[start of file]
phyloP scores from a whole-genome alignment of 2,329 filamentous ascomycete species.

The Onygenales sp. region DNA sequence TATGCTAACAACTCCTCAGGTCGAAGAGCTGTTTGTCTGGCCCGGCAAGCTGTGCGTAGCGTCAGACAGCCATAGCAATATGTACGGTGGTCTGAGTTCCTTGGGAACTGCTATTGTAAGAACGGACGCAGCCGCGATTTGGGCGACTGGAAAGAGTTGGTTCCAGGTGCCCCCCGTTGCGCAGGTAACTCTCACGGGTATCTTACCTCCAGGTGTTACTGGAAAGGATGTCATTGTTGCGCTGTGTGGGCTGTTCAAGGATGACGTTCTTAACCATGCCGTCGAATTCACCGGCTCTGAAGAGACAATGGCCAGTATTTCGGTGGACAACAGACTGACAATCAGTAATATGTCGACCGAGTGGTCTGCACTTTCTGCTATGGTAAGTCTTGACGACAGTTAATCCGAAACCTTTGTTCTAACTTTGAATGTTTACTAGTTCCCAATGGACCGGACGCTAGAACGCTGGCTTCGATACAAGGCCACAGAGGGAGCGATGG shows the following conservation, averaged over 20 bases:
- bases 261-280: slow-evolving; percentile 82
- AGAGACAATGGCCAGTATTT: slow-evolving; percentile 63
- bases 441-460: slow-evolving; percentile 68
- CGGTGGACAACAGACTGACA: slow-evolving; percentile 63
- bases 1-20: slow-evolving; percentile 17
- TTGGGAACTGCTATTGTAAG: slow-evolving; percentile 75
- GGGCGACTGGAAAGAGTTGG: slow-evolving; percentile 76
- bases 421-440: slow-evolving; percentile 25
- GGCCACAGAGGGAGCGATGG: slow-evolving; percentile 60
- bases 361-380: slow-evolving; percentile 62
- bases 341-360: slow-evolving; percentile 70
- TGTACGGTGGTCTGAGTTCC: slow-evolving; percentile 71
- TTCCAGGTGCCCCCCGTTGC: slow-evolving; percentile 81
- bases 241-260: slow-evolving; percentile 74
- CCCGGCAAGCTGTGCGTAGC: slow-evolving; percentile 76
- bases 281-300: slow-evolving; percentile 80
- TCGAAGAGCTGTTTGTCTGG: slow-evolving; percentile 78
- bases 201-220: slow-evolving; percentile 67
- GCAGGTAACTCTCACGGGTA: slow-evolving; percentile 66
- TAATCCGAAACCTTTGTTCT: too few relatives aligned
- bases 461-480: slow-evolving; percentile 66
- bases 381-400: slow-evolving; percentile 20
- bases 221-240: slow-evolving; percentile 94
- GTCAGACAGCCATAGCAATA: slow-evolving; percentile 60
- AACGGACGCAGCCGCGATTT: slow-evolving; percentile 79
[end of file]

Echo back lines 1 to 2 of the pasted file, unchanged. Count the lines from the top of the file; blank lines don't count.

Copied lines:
phyloP scores from a whole-genome alignment of 2,329 filamentous ascomycete species.

The Onygenales sp. region DNA sequence TATGCTAACAACTCCTCAGGTCGAAGAGCTGTTTGTCTGGCCCGGCAAGCTGTGCGTAGCGTCAGACAGCCATAGCAATATGTACGGTGGTCTGAGTTCCTTGGGAACTGCTATTGTAAGAACGGACGCAGCCGCGATTTGGGCGACTGGAAAGAGTTGGTTCCAGGTGCCCCCCGTTGCGCAGGTAACTCTCACGGGTATCTTACCTCCAGGTGTTACTGGAAAGGATGTCATTGTTGCGCTGTGTGGGCTGTTCAAGGATGACGTTCTTAACCATGCCGTCGAATTCACCGGCTCTGAAGAGACAATGGCCAGTATTTCGGTGGACAACAGACTGACAATCAGTAATATGTCGACCGAGTGGTCTGCACTTTCTGCTATGGTAAGTCTTGACGACAGTTAATCCGAAACCTTTGTTCTAACTTTGAATGTTTACTAGTTCCCAATGGACCGGACGCTAGAACGCTGGCTTCGATACAAGGCCACAGAGGGAGCGATGG shows the following conservation, averaged over 20 bases: